Documentation recognizes as urgent an imperative to study ancient, medieval, or early modern documentary practices as those that feature electronic documents. What we do with electronic documents, how such practices are configured, and what they do to us are eminently worthy of study. But the digital form of contemporary documents creates no special philosophical imperatives, since the concept of documentary practices was there all along [3
] criticizes the naive vision that approaches the document as mere driver of information. The researcher developed the concept of “documenting”, which refers to the capacity and power of the document in its arrangements with other elements of networks, or assemblages, “to generate marks, signs, or traces”. According to the researcher, his focus on the materiality of documents is inspired by documentary movements from the turn of the nineteenth to the nineteenth, especially in the works of Paul Otlet and Suzanne Briet, who, in his view, insisted on the focus of material objects as documents, citing Famous example of the Briet antelope [1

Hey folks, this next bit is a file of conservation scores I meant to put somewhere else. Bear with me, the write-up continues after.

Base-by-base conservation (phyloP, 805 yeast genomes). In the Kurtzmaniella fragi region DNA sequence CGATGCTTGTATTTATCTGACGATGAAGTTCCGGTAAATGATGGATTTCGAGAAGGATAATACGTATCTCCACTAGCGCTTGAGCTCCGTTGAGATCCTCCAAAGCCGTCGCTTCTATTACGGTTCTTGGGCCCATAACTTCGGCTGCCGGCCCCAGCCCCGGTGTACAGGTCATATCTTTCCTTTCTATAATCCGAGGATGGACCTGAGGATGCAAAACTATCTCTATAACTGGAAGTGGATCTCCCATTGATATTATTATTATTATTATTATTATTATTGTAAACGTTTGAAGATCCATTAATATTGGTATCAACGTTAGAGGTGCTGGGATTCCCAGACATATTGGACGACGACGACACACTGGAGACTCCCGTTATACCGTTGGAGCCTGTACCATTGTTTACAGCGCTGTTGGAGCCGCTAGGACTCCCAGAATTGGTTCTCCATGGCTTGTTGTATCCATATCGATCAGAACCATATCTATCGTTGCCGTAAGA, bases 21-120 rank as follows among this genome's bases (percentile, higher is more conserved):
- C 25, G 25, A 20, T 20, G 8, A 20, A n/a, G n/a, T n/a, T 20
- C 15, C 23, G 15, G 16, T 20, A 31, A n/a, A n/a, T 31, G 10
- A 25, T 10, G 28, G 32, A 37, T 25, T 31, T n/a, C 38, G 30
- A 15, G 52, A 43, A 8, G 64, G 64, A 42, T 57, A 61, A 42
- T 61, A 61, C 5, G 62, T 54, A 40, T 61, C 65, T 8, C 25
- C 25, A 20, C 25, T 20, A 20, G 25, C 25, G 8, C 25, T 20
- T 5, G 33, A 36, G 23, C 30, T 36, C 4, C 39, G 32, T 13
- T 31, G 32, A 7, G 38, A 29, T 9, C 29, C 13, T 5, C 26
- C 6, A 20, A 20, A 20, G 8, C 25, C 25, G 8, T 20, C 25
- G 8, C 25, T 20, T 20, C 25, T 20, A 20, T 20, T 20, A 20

From the so-called angeletics, Rafael Capurro seeks a science of messages and messengers, both within the framework of the message-building phenomenon and in the context of action/sharing of the message [11
]. His interest, according to Smith [11
], would be to find a unified means of understanding information and understanding the role of information at the heart of human life and global society. It is the attempt of a unified definition to clarify the rationale of the concept of information.
In other words, Capurro [12
] proposes an information theory that is sustained in the theory of the message. It relates to the view that seizes the information society as a “message society” that evolves technologically and culturally. Information is taken as a message that makes a difference, either as a form or as a kind of offering of meaning. For the Capurrian vision, this theory refers both to the Greco-Latin notion of information, and to the communication perspective.